I tend to think that burning things is a bad idea. So like Shane and David and countless others, I believe the plans of Florida preacher Terry Jones to burn the Quran on Saturday, September 11th is abhorrent. I wonder, when has burning something whether it be books, flags or people represented a reasonable argument or proven a valid point.

I would prefer to celebrate the bravery of our troops and honor the fallen as I recall the events of 9/11. But my heart is heavy as I read the headlines today. Sadly, it’s not enough for one radical preacher to announce his intentions to burn the holy book of Islam. No, this blind guide has given steam to at least three other groups of wackos who plan to follow his lead.

I find it difficult to believe that these people who profess to be Christians are reading the same Bible that I am. Only today my children and I were discussing this scripture.

 

“Everything is permissible” – but not everything is beneficial. “Everything is permissible” – but not everything is constructive. Nobody should seek his own good, but the good of others.                       1 Corinthians 10:23-24

 

While we as Americans are free to do many things, not everything that we would choose to do is beneficial to us or to our neighbors. Do we demonstrate the love of Christ when we show disrespect for those who disagree with us? Have we done anything more than create a stumbling block between them and Christ?

My kids asked me this morning, “What is a stumbling block?” As I explained how our words and actions can get in someone’s way and cause them to trip, my four-year-old piped up and said, “Oh, so we don’t want to make someone fall, but if they do fall we want to help them up, right!”  My ten-year-old agreed, “Yeah, like the golden rule. Do unto others as you would have them do unto you.” I’m glad they get it!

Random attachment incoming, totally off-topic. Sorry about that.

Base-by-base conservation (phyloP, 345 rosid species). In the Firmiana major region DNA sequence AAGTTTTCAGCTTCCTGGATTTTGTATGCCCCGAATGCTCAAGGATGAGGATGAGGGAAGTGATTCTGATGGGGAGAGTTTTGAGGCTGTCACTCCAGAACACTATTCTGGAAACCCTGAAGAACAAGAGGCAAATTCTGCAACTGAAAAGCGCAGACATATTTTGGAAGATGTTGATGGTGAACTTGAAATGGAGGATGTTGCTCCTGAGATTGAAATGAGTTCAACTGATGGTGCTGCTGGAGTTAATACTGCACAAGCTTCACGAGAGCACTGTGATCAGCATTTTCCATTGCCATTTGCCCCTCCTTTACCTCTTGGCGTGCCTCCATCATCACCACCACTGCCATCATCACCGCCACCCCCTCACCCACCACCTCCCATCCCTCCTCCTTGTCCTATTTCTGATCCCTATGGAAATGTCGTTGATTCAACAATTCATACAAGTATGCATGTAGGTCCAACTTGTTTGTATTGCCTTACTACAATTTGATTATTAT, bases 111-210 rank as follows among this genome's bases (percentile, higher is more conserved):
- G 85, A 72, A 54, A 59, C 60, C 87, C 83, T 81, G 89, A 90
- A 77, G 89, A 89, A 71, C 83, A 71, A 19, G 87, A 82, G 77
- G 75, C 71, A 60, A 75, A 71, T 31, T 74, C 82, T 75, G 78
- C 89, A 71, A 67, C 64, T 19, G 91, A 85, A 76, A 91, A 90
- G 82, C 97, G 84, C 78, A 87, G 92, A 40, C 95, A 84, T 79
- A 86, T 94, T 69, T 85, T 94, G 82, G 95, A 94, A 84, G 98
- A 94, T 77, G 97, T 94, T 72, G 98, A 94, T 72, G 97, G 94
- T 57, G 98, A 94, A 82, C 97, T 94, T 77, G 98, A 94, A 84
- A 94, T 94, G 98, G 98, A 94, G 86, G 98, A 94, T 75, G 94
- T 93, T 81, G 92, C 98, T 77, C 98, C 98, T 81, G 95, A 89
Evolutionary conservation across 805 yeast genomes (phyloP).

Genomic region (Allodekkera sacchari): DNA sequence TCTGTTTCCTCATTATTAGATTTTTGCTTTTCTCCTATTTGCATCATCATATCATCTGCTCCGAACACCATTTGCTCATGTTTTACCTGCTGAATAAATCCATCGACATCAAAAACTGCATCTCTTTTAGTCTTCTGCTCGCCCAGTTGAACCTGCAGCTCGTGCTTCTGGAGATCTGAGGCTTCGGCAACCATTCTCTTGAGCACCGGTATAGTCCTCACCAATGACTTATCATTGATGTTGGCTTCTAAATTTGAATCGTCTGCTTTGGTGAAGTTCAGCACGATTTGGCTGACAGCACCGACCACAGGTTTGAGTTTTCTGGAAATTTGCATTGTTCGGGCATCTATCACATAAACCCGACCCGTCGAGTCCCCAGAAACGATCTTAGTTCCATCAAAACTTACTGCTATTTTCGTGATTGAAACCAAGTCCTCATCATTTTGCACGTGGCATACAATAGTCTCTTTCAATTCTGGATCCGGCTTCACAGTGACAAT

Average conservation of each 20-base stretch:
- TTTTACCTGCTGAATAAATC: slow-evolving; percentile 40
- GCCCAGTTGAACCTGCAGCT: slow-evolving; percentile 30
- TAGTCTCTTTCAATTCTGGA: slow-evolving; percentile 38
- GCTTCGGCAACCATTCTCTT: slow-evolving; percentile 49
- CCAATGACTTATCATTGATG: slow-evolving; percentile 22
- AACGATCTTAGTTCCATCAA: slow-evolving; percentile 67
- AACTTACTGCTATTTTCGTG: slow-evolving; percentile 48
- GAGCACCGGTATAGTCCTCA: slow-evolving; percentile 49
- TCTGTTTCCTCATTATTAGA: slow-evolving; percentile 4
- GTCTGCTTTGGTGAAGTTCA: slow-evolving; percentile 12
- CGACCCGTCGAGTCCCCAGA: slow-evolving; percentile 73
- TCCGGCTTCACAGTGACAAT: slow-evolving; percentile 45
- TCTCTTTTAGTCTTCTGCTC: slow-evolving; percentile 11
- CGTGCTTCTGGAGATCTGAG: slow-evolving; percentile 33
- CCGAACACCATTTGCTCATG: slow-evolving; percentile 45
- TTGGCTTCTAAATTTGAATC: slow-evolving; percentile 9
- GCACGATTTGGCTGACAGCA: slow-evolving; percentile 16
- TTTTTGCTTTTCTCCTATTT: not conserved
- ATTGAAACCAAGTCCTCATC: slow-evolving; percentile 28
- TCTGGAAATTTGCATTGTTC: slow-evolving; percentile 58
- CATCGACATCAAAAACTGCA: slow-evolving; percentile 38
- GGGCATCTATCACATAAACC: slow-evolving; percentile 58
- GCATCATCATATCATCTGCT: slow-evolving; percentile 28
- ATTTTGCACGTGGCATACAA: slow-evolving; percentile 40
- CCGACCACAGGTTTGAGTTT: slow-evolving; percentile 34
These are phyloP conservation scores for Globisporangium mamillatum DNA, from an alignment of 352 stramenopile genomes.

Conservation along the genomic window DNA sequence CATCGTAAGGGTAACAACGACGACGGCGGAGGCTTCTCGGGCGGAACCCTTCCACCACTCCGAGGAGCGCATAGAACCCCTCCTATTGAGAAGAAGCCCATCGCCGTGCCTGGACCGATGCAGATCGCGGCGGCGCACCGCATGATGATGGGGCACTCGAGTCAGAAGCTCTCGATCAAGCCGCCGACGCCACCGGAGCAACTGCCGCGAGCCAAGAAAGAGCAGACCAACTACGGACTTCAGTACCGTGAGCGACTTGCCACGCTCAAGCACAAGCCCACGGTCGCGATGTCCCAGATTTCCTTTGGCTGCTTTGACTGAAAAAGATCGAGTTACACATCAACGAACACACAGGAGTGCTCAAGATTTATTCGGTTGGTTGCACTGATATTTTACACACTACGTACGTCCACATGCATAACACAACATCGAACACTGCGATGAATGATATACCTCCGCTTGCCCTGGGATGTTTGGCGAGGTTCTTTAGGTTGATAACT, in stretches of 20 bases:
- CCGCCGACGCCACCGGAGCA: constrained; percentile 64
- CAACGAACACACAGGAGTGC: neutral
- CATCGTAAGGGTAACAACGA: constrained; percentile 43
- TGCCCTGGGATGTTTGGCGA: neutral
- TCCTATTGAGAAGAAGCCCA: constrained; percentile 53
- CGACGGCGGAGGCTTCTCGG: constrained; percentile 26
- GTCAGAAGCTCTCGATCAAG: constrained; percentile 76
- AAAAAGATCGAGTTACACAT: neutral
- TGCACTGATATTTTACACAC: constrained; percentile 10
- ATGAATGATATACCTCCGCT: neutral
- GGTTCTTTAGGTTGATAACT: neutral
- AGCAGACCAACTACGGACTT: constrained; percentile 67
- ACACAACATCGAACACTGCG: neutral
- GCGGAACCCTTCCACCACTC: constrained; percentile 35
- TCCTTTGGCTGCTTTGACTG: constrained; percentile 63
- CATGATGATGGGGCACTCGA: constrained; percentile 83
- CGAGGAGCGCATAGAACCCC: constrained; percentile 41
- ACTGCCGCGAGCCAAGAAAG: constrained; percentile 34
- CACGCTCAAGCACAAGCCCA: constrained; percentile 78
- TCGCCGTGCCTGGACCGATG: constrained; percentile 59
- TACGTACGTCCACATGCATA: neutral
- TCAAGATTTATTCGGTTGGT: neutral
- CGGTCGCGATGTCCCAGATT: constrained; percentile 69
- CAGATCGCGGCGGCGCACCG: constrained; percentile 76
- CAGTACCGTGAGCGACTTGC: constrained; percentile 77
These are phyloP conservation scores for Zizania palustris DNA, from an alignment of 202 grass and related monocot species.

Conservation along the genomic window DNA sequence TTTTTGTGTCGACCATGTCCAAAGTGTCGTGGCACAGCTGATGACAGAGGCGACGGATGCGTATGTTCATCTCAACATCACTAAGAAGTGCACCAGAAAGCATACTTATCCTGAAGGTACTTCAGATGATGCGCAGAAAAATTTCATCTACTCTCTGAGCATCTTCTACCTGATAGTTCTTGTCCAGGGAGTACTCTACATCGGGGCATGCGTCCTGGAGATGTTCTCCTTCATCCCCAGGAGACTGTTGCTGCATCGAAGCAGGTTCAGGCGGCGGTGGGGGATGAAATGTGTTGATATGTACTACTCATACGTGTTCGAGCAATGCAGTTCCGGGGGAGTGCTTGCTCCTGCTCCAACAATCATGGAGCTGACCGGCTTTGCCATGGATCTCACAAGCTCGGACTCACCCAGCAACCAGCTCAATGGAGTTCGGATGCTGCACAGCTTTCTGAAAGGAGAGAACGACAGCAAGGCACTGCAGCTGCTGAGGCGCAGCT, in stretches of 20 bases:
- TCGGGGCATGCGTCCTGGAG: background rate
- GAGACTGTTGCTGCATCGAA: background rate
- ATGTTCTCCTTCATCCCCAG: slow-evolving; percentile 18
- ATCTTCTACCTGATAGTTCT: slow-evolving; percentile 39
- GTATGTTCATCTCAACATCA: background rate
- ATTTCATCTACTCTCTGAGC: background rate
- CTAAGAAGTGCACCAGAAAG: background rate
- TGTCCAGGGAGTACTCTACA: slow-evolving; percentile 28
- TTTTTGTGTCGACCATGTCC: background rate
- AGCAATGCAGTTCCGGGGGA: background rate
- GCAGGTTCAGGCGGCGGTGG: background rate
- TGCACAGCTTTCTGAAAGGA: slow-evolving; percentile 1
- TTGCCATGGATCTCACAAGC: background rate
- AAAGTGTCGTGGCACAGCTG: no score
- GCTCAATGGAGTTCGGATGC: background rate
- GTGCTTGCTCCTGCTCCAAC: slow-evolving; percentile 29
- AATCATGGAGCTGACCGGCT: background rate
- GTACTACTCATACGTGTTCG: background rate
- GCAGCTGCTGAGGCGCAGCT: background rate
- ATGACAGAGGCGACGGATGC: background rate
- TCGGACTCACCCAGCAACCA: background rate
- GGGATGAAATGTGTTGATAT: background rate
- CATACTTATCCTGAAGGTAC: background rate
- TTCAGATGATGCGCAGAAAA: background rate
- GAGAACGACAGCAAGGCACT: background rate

Jesus said,

You have heard it said, ‘Love your neighbor and hate your enemy.’ But I tell you: Love your enemies and pray for those who persecute you.  Matthew 5:43-44

 

We are afforded a number of freedoms enumerated by our Constitution and the Bill of Rights, but there is a point at which we can abuse those freedoms by acting foolishly. They may still be our freedoms to exercise, but is it really wise to do so?

These individuals, who are planning a “holy” book burning, are standing proudly on the First Amendment and their own misguided indignation. And though they do not represent most Christians there are many Muslims who may never know that. The actions of these radical church groups, while their right by law, besmirches the name of Jesus and the Church at large.

The preacher who stirred this whole pot to begin with said he wants to send a message. But his message is already clear in the mind of Muslims. You disrespect us and our God. This is the only attention he will get. Nothing else this preacher says good or bad will be heard. 

These groups might have had a smaller audience but gained much greater traction by praying for those with whom they disagree and by speaking the truth in love. Instead they have set up a spectacle for fifteen minutes worth of fame which will cause irreparable damage to the efforts of those building bridges to share Jesus in the Muslim world.

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